Maui Waterfalls and Swimming Pools
Staying Safe Along the Road to Hana
The one thing that people think about when visiting Hawaii is to find a beautiful Maui waterfall with a swimming pool below set in a wonderful tropical environment. To find those scenes you need to go to the northeast shores of the islands and down the road to Hana. Those areas receive almost daily rain that supports a large, tropical forest full of rich smells, beautiful flowers, and amazing trees.
The road to Hana has hundreds and hundreds of turns as the highway twists in and out of small and large gulches, following an ancient pathway. Each historic bridge, over 50 of them (many being one-lane), cross various size streams right near some of the most beautiful waterfalls and swimming spots you can think of.
Around almost every corner on the road to Hana, there is another waterfall. There are so many that some of the best tours will return back down the road to Hana to give you that double-dose of waterfall beauty. You will see so many new waterfalls above and below the road as you travel back down the highway.
On a Circle Island tour, you will see the beautiful South Wailua Waterfall which is one of the largest and most picturesque seen along this road.
If there has been very little rain in the few days before you travel to Hana, there will be fewer waterfalls but clearer water in the pools available for swimming.
Once you are out on the road, you may see a lot of dams, dikes, tunnels, and diversions in many of the creeks we pass over. These are part of this system designed to bring water around central Maui to feed the pineapple and sugarcane fields that once covered huge portions of the entire island. Today that water is feeding a new set of crops including but not limited to; potatoes, oranges, limes, breadfruit, coffee, and avocado.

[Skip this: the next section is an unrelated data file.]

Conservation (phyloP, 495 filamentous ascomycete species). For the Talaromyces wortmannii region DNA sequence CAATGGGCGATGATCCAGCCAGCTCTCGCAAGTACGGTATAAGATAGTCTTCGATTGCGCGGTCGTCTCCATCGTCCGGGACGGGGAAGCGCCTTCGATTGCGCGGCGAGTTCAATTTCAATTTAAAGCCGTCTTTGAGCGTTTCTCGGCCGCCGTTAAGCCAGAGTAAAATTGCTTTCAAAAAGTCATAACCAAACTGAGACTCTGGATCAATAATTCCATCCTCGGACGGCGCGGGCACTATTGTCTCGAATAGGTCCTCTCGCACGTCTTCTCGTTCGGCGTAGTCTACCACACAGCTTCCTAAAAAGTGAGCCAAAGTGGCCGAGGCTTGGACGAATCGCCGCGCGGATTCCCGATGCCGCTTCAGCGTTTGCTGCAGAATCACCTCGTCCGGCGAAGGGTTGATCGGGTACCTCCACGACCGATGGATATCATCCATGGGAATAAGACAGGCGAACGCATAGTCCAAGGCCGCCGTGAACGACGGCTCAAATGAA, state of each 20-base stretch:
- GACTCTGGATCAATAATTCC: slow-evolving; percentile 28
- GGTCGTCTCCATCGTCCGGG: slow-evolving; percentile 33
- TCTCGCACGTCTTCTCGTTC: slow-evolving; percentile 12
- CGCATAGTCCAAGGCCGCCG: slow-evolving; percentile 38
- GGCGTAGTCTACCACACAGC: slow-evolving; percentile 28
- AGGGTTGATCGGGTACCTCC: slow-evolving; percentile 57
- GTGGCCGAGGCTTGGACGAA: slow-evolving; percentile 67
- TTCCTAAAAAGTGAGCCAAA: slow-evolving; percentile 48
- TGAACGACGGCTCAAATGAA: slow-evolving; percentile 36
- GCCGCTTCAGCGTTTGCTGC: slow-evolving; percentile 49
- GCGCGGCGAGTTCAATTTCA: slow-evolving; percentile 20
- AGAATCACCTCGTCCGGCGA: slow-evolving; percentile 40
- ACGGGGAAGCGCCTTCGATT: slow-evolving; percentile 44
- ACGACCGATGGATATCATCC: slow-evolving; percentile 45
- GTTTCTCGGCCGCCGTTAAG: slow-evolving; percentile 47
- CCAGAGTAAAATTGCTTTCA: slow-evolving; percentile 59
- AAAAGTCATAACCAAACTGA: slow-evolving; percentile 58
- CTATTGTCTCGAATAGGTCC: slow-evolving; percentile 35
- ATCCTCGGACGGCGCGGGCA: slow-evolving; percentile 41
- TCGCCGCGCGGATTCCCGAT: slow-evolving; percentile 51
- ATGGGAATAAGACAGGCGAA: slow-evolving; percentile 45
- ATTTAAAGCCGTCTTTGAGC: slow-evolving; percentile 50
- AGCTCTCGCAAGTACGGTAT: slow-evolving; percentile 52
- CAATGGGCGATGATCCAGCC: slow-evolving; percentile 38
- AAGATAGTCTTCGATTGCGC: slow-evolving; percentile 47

Everyone dreams about swimming in a crystal clear pool below a wonderful waterfall. We can help you make that happen. Some of the most beautiful, safe spots to swim are accessible on most sightseeing tours. Guests who are on hiking or private tours will have more flexibility in what pools they can swim in.
Always remember that due to the small watershed we have on the island, flash floods happen at any time and do happen often. There doesnʻt need to be a lot of water to put a real hurting on the body if you get knocked down. The lava rocks are unforgiving. If itʻs raining or the water is brown, stay out of the creek beds.
Most of the water on Maui is surface water. We have very few wells. Our almost daily rain feeds the watersheds on the northeast side of each of our major mountains (West Maui & Haleakala) and water is pulled from the rivers and streams just before they reach the ocean.
The towns of Wailea, Kihei, Wailuku, and Kahului are fed from water from the West Maui Mountains while Upcountry Maui and the entire central isthmus are fed by rains captured by Haleakala. The water is brought around the mountain to feed this vast farming area by an irrigation system designed and dug almost 200 years ago.
Almost every Hana sightseeing tour makes it out to visit Keanae as itʻs the halfway point to Hana and for those who just want a small taste, it gives you a lot for the time.
Flying over the Hana coastline is a must. You will see so many more waterfalls and really appreciate the area, especially if you plan to drive through it later. The helicopter tours we are offering all fly over the Keanae Peninsula and some may go up the valley near the borders of Haleakala National Park too.